Do you think William would have built Kate a courting present or maybe the fact that he is a prince with a vast vault of jewels is enough?
Either way my prince built me a courting present after telling him it would be still my heart . . . ok, it was because I said, “I’m reupholstering a chair for you and stripping a dresser. Make me an island.” See, I got the princess demanding thing down pat.
Plus our kitchen really needed an island.
Look at all that empty space; it was practically screaming put an island here.
To be sure an island wouldn’t interfere with traffic patterns we taped cardboard together and placed it on chairs to make sure we were comfortable with the size. At first we had the cardboard on the floor but you couldn’t get a true feel of the island. It was like playing forts as kids. Sadly I don’t have pictures of that, it was preblog.
We kept this up for a few weeks to truly get a feel (ahem, we were lazy). The cardboard was trimmed as we walked around to decide what worked best. We knew we needed the island when we started putting things on the cardboard as if it really was an island.
Now onto how Greg built his princess (me) an island. Since this was a fairly long process, it will be a three or four part post. I hope you stick around to read because my site stats have been woefully sad.
We didn’t intentionally set out to build an island but after seeing prices for one, it was looking to cost us around $1200 to get the size we wanted. $1200 seemed to be a bit more than we wanted to spend on a room we plan on redoing a year or two after Greg makes an honest woman of me. So we turned to our good friend, Google and YouTube. Instructions ran wild on the internet as to how to build an island and there were many different variations.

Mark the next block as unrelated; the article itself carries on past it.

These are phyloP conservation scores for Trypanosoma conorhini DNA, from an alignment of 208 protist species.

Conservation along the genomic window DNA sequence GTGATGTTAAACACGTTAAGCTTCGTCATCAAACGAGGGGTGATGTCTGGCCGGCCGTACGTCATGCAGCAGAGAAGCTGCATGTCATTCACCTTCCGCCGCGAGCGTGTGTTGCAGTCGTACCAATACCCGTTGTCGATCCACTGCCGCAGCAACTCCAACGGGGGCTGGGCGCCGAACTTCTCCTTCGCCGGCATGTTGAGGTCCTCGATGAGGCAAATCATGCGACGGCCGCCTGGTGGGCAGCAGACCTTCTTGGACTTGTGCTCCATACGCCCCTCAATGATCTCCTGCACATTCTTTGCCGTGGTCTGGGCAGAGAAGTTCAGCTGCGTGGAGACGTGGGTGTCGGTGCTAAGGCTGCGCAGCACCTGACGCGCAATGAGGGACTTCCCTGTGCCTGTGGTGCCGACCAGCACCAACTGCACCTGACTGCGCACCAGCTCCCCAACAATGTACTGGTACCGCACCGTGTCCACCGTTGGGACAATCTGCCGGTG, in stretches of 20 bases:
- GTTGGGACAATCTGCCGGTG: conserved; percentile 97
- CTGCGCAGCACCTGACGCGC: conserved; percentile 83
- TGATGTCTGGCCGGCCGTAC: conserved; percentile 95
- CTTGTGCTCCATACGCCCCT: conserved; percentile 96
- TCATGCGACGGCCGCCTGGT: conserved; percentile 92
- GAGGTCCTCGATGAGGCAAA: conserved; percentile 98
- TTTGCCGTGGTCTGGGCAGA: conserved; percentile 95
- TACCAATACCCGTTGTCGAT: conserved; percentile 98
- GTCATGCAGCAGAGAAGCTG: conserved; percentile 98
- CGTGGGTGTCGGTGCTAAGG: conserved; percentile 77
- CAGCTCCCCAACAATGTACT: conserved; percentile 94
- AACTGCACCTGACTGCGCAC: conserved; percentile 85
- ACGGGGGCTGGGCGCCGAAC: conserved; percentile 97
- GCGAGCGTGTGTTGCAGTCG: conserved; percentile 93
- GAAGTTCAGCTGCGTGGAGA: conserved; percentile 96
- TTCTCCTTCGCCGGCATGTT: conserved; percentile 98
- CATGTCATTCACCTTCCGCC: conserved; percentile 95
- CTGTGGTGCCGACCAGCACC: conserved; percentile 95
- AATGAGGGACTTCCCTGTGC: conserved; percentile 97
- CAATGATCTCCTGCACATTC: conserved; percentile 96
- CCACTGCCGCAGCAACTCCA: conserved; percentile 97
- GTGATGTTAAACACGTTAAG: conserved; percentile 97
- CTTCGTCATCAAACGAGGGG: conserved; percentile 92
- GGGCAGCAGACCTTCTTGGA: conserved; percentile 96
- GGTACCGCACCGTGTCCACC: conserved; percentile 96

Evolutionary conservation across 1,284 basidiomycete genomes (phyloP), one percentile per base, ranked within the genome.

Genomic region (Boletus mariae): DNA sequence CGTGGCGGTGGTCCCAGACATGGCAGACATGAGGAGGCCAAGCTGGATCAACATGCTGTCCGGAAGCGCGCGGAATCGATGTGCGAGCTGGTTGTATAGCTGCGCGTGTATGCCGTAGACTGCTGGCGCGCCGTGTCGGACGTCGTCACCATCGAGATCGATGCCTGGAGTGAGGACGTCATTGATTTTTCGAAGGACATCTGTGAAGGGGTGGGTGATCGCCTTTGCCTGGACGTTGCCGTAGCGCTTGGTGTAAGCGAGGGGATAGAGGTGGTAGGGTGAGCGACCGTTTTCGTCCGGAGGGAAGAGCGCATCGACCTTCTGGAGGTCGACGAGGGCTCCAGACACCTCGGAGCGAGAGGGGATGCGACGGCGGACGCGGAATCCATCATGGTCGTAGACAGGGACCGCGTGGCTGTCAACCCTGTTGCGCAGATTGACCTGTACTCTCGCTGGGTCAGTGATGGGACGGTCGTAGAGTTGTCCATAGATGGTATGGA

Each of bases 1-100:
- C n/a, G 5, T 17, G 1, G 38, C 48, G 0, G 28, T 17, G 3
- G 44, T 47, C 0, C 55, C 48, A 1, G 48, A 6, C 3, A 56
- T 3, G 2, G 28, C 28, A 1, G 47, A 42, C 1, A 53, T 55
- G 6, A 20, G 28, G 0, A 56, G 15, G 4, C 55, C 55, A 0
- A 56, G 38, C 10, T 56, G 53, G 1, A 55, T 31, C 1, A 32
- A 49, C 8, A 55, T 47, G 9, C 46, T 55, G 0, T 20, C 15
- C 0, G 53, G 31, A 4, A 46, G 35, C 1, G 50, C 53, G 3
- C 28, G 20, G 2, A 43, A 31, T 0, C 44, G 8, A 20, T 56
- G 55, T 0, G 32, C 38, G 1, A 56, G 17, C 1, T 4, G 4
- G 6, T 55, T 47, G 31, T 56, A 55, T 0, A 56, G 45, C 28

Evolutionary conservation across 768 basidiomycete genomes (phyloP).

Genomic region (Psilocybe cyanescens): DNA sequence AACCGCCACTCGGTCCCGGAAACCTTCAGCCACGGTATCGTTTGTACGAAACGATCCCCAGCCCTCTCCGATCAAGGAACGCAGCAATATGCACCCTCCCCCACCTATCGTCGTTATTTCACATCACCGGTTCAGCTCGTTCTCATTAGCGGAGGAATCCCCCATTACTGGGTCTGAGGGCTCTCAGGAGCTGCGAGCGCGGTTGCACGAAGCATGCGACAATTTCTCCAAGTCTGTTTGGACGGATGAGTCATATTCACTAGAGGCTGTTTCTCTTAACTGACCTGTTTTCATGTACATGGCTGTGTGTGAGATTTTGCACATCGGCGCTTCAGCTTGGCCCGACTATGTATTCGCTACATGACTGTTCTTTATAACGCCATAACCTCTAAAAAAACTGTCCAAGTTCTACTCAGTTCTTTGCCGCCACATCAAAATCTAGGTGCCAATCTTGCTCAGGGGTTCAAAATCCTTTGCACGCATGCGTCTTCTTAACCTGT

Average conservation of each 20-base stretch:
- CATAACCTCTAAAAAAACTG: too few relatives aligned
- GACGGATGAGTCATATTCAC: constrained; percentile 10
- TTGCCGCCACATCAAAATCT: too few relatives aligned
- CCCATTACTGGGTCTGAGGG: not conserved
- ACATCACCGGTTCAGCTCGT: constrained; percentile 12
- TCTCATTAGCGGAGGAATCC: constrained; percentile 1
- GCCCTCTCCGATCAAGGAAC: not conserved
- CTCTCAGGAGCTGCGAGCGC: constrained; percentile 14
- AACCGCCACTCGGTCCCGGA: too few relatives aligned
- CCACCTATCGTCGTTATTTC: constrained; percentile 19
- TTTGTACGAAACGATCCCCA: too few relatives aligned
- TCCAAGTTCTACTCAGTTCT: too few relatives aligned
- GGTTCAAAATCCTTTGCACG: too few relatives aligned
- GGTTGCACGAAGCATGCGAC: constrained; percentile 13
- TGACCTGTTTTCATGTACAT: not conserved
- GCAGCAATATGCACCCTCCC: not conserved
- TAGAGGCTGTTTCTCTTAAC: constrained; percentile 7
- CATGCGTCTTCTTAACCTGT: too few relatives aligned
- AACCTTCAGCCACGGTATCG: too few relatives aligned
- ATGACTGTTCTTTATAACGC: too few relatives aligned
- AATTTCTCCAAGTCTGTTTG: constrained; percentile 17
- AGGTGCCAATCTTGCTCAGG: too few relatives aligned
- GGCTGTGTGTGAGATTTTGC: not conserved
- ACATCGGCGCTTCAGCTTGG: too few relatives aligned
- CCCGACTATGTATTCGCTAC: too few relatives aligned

Our variation was determined when Greg’s brother and fiancée told us about the old cabinets in their basement they were going to toss. Perfect! It would serve as our base for the island. A big thank you goes out to Steve and Colleen for donating them. Bonus points for giving us the kegorator kit found in one of the drawers. We brought them home and set them up in the kitchen to get a better feel. We even put the cardboard back on.
It might seem silly with all the testing we did, but it not an easy or cheap project to do. We wanted to be sure. Ok, we really needed to wedge some free time into our schedule to get it done. You should see the list of projects we have 50-80% done (do I sense another blog post?).
Now on to what you will need and related price. We lucked out with knocking the price down by cashing in credit card points for a $100 gift card to Home Depot and using our Ford Test drive cash on the project (approximately $170).
Here is our beginning sketch with measurements.
What you will need
- Our base was two cabinets (free but check out a habitat restore/craigslist before going to the big box store) but you can make yours using however many you desire.
- Paint (one quart)- $12
- Countertop- $370
- Trim- $15
- Wainscoting- $55
- Screws/nail- $12
- Liquid nails- $5
- Coffee (multiple needed)- $10
- Brace thing (technical term)- $15
For the wainscoting, we bought a large sheet which Home Depot cut down for us. We ended up being short about a foot, so we bought a smaller piece of wainscoting to pair with it. The design matched and it only took us and the Home Depot guy about 20 minutes to figure out the math involved with the cuts. To be fair, we had been in the store for about 2 hours at this point and my brain was fried. Much like men can only handle so much mall time, I can only handle so much hardware store time.
For the countertop, we learned you had to make an appointment with them to order it (after standing in the department for about 30 minutes). Home Depot required a set price and we weren’t willing to spend that price. Since we wanted an overhang on our island, we needed a non-standard size. After multiple attempts to reach a live person at Lowe’s (and one call to the manager to complain about said attempts), we had an appointment scheduled. The sales person was helpful and informative. Even better, no price minimum! He recommended curving two corners ($30 each corner) and filling the countertop since the middle is hollow ($60). Since the prices were cheaper for the laminate than Home Depot, we upgrade and went with the slightly more expensive version ($14.50 a square foot).
Up next- starting to build and the dreaded curse Greg put on the project.